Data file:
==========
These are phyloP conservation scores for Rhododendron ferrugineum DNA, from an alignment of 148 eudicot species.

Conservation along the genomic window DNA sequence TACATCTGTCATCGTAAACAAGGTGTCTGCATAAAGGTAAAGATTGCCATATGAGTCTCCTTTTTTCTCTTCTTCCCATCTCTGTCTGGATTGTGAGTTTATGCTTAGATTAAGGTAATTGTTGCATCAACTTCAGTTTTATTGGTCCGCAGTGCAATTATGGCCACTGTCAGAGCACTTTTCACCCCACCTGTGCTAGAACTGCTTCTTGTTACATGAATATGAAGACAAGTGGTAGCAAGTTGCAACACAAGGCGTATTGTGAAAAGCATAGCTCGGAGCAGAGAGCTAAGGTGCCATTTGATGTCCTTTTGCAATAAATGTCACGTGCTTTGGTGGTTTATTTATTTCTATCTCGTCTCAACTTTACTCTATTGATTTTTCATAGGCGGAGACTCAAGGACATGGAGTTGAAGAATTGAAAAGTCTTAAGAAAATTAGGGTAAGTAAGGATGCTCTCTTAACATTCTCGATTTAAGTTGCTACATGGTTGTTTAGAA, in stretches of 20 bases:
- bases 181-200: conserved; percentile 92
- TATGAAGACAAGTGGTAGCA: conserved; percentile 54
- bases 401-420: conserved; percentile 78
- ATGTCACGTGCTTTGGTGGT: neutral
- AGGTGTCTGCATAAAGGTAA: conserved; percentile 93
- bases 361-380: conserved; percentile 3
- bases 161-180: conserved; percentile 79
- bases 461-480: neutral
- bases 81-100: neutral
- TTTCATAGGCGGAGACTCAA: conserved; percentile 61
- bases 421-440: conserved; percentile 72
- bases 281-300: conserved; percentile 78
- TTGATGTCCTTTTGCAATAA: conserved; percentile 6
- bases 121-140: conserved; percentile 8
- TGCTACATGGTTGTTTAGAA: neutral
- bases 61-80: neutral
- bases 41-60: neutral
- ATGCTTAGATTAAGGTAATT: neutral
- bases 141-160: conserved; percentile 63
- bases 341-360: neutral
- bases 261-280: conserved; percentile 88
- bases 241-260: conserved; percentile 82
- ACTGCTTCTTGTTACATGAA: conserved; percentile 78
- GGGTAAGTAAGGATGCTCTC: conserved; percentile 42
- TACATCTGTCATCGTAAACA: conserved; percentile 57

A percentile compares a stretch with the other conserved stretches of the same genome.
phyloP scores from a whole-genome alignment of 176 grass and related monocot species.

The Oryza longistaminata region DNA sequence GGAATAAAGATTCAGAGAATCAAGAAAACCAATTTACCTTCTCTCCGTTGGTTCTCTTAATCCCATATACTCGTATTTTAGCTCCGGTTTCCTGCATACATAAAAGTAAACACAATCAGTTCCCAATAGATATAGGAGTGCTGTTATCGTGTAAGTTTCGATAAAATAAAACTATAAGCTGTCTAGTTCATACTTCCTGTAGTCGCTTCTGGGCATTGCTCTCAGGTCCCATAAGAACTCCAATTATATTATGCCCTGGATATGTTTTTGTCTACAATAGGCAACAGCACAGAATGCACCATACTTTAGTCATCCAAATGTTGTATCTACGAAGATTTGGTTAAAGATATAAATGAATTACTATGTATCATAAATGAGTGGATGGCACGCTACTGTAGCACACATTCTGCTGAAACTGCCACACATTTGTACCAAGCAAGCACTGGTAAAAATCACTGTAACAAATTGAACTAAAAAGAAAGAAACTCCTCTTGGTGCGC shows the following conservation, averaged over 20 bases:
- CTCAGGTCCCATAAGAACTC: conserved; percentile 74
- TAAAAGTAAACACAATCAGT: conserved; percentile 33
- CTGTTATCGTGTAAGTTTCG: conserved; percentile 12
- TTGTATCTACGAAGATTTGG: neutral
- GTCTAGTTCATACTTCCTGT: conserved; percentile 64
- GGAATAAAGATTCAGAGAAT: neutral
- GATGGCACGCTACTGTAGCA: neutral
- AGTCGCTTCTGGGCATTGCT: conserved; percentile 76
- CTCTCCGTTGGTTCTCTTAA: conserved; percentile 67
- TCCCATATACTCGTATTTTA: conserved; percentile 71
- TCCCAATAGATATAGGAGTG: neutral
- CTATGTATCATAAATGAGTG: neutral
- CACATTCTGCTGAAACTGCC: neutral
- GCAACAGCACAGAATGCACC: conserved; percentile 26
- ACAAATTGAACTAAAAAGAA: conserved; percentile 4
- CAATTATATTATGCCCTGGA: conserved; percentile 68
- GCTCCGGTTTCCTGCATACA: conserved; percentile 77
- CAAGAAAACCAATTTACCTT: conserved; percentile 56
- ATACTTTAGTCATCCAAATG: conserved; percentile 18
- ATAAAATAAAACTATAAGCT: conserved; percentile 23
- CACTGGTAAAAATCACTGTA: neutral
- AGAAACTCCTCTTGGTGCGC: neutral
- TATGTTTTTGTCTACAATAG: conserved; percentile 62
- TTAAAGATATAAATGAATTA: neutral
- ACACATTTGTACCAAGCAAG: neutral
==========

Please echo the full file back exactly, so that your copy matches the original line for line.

These are phyloP conservation scores for Rhododendron ferrugineum DNA, from an alignment of 148 eudicot species.

Conservation along the genomic window DNA sequence TACATCTGTCATCGTAAACAAGGTGTCTGCATAAAGGTAAAGATTGCCATATGAGTCTCCTTTTTTCTCTTCTTCCCATCTCTGTCTGGATTGTGAGTTTATGCTTAGATTAAGGTAATTGTTGCATCAACTTCAGTTTTATTGGTCCGCAGTGCAATTATGGCCACTGTCAGAGCACTTTTCACCCCACCTGTGCTAGAACTGCTTCTTGTTACATGAATATGAAGACAAGTGGTAGCAAGTTGCAACACAAGGCGTATTGTGAAAAGCATAGCTCGGAGCAGAGAGCTAAGGTGCCATTTGATGTCCTTTTGCAATAAATGTCACGTGCTTTGGTGGTTTATTTATTTCTATCTCGTCTCAACTTTACTCTATTGATTTTTCATAGGCGGAGACTCAAGGACATGGAGTTGAAGAATTGAAAAGTCTTAAGAAAATTAGGGTAAGTAAGGATGCTCTCTTAACATTCTCGATTTAAGTTGCTACATGGTTGTTTAGAA, in stretches of 20 bases:
- bases 181-200: conserved; percentile 92
- TATGAAGACAAGTGGTAGCA: conserved; percentile 54
- bases 401-420: conserved; percentile 78
- ATGTCACGTGCTTTGGTGGT: neutral
- AGGTGTCTGCATAAAGGTAA: conserved; percentile 93
- bases 361-380: conserved; percentile 3
- bases 161-180: conserved; percentile 79
- bases 461-480: neutral
- bases 81-100: neutral
- TTTCATAGGCGGAGACTCAA: conserved; percentile 61
- bases 421-440: conserved; percentile 72
- bases 281-300: conserved; percentile 78
- TTGATGTCCTTTTGCAATAA: conserved; percentile 6
- bases 121-140: conserved; percentile 8
- TGCTACATGGTTGTTTAGAA: neutral
- bases 61-80: neutral
- bases 41-60: neutral
- ATGCTTAGATTAAGGTAATT: neutral
- bases 141-160: conserved; percentile 63
- bases 341-360: neutral
- bases 261-280: conserved; percentile 88
- bases 241-260: conserved; percentile 82
- ACTGCTTCTTGTTACATGAA: conserved; percentile 78
- GGGTAAGTAAGGATGCTCTC: conserved; percentile 42
- TACATCTGTCATCGTAAACA: conserved; percentile 57

A percentile compares a stretch with the other conserved stretches of the same genome.
phyloP scores from a whole-genome alignment of 176 grass and related monocot species.

The Oryza longistaminata region DNA sequence GGAATAAAGATTCAGAGAATCAAGAAAACCAATTTACCTTCTCTCCGTTGGTTCTCTTAATCCCATATACTCGTATTTTAGCTCCGGTTTCCTGCATACATAAAAGTAAACACAATCAGTTCCCAATAGATATAGGAGTGCTGTTATCGTGTAAGTTTCGATAAAATAAAACTATAAGCTGTCTAGTTCATACTTCCTGTAGTCGCTTCTGGGCATTGCTCTCAGGTCCCATAAGAACTCCAATTATATTATGCCCTGGATATGTTTTTGTCTACAATAGGCAACAGCACAGAATGCACCATACTTTAGTCATCCAAATGTTGTATCTACGAAGATTTGGTTAAAGATATAAATGAATTACTATGTATCATAAATGAGTGGATGGCACGCTACTGTAGCACACATTCTGCTGAAACTGCCACACATTTGTACCAAGCAAGCACTGGTAAAAATCACTGTAACAAATTGAACTAAAAAGAAAGAAACTCCTCTTGGTGCGC shows the following conservation, averaged over 20 bases:
- CTCAGGTCCCATAAGAACTC: conserved; percentile 74
- TAAAAGTAAACACAATCAGT: conserved; percentile 33
- CTGTTATCGTGTAAGTTTCG: conserved; percentile 12
- TTGTATCTACGAAGATTTGG: neutral
- GTCTAGTTCATACTTCCTGT: conserved; percentile 64
- GGAATAAAGATTCAGAGAAT: neutral
- GATGGCACGCTACTGTAGCA: neutral
- AGTCGCTTCTGGGCATTGCT: conserved; percentile 76
- CTCTCCGTTGGTTCTCTTAA: conserved; percentile 67
- TCCCATATACTCGTATTTTA: conserved; percentile 71
- TCCCAATAGATATAGGAGTG: neutral
- CTATGTATCATAAATGAGTG: neutral
- CACATTCTGCTGAAACTGCC: neutral
- GCAACAGCACAGAATGCACC: conserved; percentile 26
- ACAAATTGAACTAAAAAGAA: conserved; percentile 4
- CAATTATATTATGCCCTGGA: conserved; percentile 68
- GCTCCGGTTTCCTGCATACA: conserved; percentile 77
- CAAGAAAACCAATTTACCTT: conserved; percentile 56
- ATACTTTAGTCATCCAAATG: conserved; percentile 18
- ATAAAATAAAACTATAAGCT: conserved; percentile 23
- CACTGGTAAAAATCACTGTA: neutral
- AGAAACTCCTCTTGGTGCGC: neutral
- TATGTTTTTGTCTACAATAG: conserved; percentile 62
- TTAAAGATATAAATGAATTA: neutral
- ACACATTTGTACCAAGCAAG: neutral